Here’s a great do-it-yourself project. Store bought versions of these cost between $35-$70. You can build one for about half that price or less. These are normally found in a tripod configuration. The factory built models use specially stamped brackets.

Coghlan’s Tri-Pod Grill and Lantern Hanger

We’ve developed this quad-pod to show you that it is possible to build a portable cooking stand using readily available materials. The stand can be built in less than an hour with common tools.



Be sure to read the comments at the end of this post……..

Materials List:

  • Four 60″ pieces of 1/2″ EMT conduit. These should be available at your local home improvement store. You can save some money buying them in 10′ lengths and cutting them in half.
  • Four corner brackets. These don’t need to be very large. We had angle iron on hand so that is what we used for this article.
  • Six #40 “S” Hooks
  • 12′ of jack chain that can handle 40 pounds and allow a 1/4″ bolt to pass through it.
  • Eight 1/4-20 x 1.5″ bolts, nuts and lock washers.
  • One 1/4″ x 4″ Eyebolt with 2 nuts and one lock washer
  • Two large 5/8″ washers about 1/8″ thick
  • Two 1/4″ x 1.25″ Fender Washers
  • One grilling grate, about 18-20″ square or round

Tools used for this project:

  • 1/4″ Drill Bit
  • Wire Cutters
  • Tape Measure
  • Pliers
  • Adjustable Wrenches


Step One:

Drill two 1/4″ diameter holes in each piece of conduit. One hole at 1/2″ from the end and the second hole at 8″ from the same end. These holes should be at 90 degrees from each other. File or cut the burrs off.



Step Two:

Gather your corner brackets and drill a 1/4″ hole in each leg. The holes should be located in the same spot on each bracket. The brackets below are made from 1.5″ angle x 1″ long and 1/8″ thick. The holes are 1/2″ from the edge and centered.



Step Three:

Assemble the stand by bolting the conduit pieces together with the angle brackets. Leave them semi-loose until all the bolts are in place.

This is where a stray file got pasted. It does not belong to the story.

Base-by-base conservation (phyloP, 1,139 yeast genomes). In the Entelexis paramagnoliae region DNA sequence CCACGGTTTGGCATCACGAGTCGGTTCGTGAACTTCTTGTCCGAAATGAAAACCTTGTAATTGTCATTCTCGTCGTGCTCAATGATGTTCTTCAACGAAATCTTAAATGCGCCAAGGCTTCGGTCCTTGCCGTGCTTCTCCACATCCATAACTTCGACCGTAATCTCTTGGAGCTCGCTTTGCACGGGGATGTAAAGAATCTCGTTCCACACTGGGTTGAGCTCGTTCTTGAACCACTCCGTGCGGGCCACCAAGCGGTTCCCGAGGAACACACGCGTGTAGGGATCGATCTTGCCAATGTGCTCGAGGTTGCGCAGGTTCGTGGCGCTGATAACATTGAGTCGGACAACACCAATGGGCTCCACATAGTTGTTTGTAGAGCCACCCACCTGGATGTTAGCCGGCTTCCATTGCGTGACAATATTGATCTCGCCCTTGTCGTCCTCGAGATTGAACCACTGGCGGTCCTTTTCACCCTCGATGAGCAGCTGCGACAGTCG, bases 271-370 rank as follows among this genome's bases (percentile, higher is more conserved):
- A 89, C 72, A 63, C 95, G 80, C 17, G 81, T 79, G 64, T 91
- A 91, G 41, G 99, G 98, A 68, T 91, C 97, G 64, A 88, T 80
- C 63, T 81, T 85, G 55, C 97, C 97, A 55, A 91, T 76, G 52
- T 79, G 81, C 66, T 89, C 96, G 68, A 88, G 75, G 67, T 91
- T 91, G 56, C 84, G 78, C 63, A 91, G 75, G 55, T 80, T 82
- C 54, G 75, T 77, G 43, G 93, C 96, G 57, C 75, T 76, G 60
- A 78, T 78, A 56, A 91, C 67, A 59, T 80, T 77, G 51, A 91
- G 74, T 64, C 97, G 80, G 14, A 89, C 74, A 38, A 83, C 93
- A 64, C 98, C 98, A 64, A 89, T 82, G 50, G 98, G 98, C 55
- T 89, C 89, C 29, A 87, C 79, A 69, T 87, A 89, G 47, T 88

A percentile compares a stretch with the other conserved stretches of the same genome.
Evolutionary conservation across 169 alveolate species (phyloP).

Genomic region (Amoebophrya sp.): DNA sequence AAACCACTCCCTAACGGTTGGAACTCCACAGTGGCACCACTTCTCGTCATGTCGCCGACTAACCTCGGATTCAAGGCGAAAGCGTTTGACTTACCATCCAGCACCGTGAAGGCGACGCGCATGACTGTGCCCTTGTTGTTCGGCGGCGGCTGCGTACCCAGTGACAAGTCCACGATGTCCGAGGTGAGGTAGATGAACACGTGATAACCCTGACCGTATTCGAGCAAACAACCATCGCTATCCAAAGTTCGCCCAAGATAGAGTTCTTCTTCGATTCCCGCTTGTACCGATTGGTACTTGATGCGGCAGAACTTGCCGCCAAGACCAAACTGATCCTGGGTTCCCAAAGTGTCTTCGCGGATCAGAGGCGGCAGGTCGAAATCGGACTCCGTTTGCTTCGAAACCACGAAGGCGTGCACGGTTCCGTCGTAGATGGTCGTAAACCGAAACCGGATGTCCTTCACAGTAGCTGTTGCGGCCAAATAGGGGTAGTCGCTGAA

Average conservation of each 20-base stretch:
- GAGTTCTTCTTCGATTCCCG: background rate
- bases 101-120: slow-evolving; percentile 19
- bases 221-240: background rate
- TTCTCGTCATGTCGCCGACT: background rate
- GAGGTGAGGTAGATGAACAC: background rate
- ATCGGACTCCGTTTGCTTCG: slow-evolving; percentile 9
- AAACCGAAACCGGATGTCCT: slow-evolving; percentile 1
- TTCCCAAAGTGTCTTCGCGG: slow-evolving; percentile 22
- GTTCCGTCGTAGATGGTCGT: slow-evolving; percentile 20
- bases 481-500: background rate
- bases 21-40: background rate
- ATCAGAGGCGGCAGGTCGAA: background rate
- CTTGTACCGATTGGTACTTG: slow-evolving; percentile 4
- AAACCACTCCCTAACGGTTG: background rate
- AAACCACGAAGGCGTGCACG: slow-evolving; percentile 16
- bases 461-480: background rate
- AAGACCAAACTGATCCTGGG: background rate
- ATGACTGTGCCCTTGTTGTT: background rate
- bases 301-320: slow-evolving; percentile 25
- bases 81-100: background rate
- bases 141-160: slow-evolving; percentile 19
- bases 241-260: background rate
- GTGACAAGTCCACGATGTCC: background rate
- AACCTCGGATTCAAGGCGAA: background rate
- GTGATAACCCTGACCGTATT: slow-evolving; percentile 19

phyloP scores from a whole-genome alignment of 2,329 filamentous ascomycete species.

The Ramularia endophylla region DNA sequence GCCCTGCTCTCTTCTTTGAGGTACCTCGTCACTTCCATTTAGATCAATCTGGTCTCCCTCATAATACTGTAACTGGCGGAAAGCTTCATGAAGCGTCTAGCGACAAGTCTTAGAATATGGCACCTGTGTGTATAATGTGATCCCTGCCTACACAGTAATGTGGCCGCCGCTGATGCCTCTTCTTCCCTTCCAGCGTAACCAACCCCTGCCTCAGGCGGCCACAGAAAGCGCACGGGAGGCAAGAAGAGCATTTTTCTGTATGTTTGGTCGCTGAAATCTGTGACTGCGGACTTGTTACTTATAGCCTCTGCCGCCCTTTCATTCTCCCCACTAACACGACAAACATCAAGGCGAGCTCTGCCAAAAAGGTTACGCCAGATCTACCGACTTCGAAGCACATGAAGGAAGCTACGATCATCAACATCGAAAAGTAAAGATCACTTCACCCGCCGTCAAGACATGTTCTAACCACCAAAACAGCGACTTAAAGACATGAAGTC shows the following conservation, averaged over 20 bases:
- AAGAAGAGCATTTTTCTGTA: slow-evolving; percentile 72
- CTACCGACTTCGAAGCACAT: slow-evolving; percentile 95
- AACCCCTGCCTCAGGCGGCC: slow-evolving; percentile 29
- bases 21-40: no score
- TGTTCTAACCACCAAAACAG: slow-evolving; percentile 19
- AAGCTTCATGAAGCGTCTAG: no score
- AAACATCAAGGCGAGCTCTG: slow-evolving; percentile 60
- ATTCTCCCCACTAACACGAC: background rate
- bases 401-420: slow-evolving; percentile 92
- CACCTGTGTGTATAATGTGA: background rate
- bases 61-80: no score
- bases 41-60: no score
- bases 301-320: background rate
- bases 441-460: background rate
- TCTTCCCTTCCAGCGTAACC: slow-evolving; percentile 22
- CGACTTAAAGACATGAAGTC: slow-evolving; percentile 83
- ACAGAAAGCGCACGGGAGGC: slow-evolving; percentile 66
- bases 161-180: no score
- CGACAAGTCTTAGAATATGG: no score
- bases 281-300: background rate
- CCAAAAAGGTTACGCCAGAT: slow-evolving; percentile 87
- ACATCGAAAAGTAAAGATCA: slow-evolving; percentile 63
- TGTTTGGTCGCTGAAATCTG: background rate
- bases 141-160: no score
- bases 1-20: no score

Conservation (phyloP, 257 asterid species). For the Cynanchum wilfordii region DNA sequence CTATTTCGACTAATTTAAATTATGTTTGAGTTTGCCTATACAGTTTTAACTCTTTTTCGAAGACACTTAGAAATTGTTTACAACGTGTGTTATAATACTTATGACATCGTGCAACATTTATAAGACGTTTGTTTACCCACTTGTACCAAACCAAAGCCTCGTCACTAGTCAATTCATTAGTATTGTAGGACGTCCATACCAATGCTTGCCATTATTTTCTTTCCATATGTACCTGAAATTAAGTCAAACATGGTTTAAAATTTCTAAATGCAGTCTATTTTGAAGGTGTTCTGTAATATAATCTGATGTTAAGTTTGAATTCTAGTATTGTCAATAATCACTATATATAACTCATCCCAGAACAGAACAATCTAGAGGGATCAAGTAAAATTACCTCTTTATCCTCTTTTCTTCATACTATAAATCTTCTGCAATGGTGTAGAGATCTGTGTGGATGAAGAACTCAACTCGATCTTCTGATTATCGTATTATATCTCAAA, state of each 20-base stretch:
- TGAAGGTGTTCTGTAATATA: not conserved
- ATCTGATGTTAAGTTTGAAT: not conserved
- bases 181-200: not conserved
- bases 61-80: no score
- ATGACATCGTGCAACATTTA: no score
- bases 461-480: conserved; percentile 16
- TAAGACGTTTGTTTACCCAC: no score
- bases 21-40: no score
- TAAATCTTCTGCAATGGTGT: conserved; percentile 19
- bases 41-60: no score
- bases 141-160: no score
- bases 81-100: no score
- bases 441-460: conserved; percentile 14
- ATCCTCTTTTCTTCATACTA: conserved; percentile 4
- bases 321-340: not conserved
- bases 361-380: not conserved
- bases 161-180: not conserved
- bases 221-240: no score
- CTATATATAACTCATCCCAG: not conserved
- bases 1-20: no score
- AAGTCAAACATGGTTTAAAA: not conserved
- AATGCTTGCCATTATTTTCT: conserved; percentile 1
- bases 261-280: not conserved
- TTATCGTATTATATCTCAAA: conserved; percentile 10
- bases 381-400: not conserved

Clamp the entire top together using the eye-bolt, fender washers and large thick washers.

Attach 4 pieces of jack chain 8″-9″ long to the lower holes of the conduit. You can use a single 32″ piece of chain if the link spacing is correct.

Install one of the S hooks onto the eye bolt.



Step Four:

Cut four pieces of jack chain to approximately 18 inches long and install an S hook to one end of each piece. If you’re using a round grate, you can probably get by with only 3 pieces of chain.

You should have about 4 feet of jack-chain left. Install an S hook on one end and hook the other end of the chain to the S hook at the top of your quad-pod.

Attach the short lengths of chain to the pod’s chain, leave one side of this S hook open so you can remove the grate and attach a kettle in the future. Attach the grilling grate.

The photo below shows the chains held by a quick clip instead of an S hook. The clip is a nice feature but it isn’t necessary, the clip just happened to be on the chain that we had.



That’s it! The nice thing about this stand is that it can be folded up for storage.




Practice raising and lowering the grate before you use the quad-pod. It’s common to adjust the cooking height when cooking over a wood fire.


We’ve been building and using these stands for over 20 years now. Normally we build these as tripods but, as mentioned above, the quad-pod is simpler to build. If you’d like to build this as a tripod you can simply use only 3 angle brackets. The angle brackets need to be bent to 120 degrees instead of the 90 degrees shown in the Step Two photo. The holes should be drilled about 1/32″ larger to make up for any initial misalignment.


We had most of the materials on hand for this project. We did have to purchase the conduit, large washers and S hooks. I did some quick price checks at the store… this stand should cost less than $20 to make.


We never throw-away a usable grilling grate, in fact, I will pull them out of other people’s cookers if/when I see one on the side of the road. These will be worth their weight in gold in a long term disaster.


We heat our home with wood and do about half of our cooking outside over a wood fire since firewood is abundant. Only rarely will we use a charcoal grill. It’s our opinion that whatever LP or charcoal we could store will eventually be used up in a long term disaster and we’ll all end up cooking on wood anyway.


These make GREAT gifts!

Related Post: Wood Fired Kettle Cooking

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